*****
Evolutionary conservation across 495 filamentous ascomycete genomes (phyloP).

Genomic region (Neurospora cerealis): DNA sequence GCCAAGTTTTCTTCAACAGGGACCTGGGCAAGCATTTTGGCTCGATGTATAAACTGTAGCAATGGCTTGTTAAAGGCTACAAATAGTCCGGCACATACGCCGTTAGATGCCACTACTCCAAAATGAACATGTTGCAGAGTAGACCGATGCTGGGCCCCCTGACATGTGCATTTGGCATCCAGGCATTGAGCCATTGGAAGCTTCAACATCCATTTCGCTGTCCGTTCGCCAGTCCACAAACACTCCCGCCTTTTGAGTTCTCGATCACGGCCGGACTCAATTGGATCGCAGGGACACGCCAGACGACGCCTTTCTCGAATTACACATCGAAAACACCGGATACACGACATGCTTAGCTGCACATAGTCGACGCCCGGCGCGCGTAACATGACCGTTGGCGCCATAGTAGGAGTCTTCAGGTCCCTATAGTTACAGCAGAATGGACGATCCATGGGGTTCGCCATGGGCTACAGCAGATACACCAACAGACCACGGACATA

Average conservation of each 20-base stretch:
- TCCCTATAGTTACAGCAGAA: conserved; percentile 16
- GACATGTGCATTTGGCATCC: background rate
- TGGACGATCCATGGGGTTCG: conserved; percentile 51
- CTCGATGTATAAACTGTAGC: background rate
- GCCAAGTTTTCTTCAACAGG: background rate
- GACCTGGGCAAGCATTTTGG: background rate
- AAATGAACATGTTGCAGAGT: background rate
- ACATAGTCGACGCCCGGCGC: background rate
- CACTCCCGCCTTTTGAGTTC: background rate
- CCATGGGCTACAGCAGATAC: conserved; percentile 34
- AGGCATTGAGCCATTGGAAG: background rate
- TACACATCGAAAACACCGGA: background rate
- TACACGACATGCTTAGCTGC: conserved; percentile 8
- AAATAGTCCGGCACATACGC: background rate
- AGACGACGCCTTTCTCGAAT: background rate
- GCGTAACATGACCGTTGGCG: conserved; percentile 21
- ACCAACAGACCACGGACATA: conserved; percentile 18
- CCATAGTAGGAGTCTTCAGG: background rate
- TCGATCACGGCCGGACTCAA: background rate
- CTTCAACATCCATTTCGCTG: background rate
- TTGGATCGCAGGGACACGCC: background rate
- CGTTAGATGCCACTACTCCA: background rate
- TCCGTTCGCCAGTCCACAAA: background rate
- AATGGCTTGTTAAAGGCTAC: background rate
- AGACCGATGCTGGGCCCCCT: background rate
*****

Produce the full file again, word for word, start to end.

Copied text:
Evolutionary conservation across 495 filamentous ascomycete genomes (phyloP).

Genomic region (Neurospora cerealis): DNA sequence GCCAAGTTTTCTTCAACAGGGACCTGGGCAAGCATTTTGGCTCGATGTATAAACTGTAGCAATGGCTTGTTAAAGGCTACAAATAGTCCGGCACATACGCCGTTAGATGCCACTACTCCAAAATGAACATGTTGCAGAGTAGACCGATGCTGGGCCCCCTGACATGTGCATTTGGCATCCAGGCATTGAGCCATTGGAAGCTTCAACATCCATTTCGCTGTCCGTTCGCCAGTCCACAAACACTCCCGCCTTTTGAGTTCTCGATCACGGCCGGACTCAATTGGATCGCAGGGACACGCCAGACGACGCCTTTCTCGAATTACACATCGAAAACACCGGATACACGACATGCTTAGCTGCACATAGTCGACGCCCGGCGCGCGTAACATGACCGTTGGCGCCATAGTAGGAGTCTTCAGGTCCCTATAGTTACAGCAGAATGGACGATCCATGGGGTTCGCCATGGGCTACAGCAGATACACCAACAGACCACGGACATA

Average conservation of each 20-base stretch:
- TCCCTATAGTTACAGCAGAA: conserved; percentile 16
- GACATGTGCATTTGGCATCC: background rate
- TGGACGATCCATGGGGTTCG: conserved; percentile 51
- CTCGATGTATAAACTGTAGC: background rate
- GCCAAGTTTTCTTCAACAGG: background rate
- GACCTGGGCAAGCATTTTGG: background rate
- AAATGAACATGTTGCAGAGT: background rate
- ACATAGTCGACGCCCGGCGC: background rate
- CACTCCCGCCTTTTGAGTTC: background rate
- CCATGGGCTACAGCAGATAC: conserved; percentile 34
- AGGCATTGAGCCATTGGAAG: background rate
- TACACATCGAAAACACCGGA: background rate
- TACACGACATGCTTAGCTGC: conserved; percentile 8
- AAATAGTCCGGCACATACGC: background rate
- AGACGACGCCTTTCTCGAAT: background rate
- GCGTAACATGACCGTTGGCG: conserved; percentile 21
- ACCAACAGACCACGGACATA: conserved; percentile 18
- CCATAGTAGGAGTCTTCAGG: background rate
- TCGATCACGGCCGGACTCAA: background rate
- CTTCAACATCCATTTCGCTG: background rate
- TTGGATCGCAGGGACACGCC: background rate
- CGTTAGATGCCACTACTCCA: background rate
- TCCGTTCGCCAGTCCACAAA: background rate
- AATGGCTTGTTAAAGGCTAC: background rate
- AGACCGATGCTGGGCCCCCT: background rate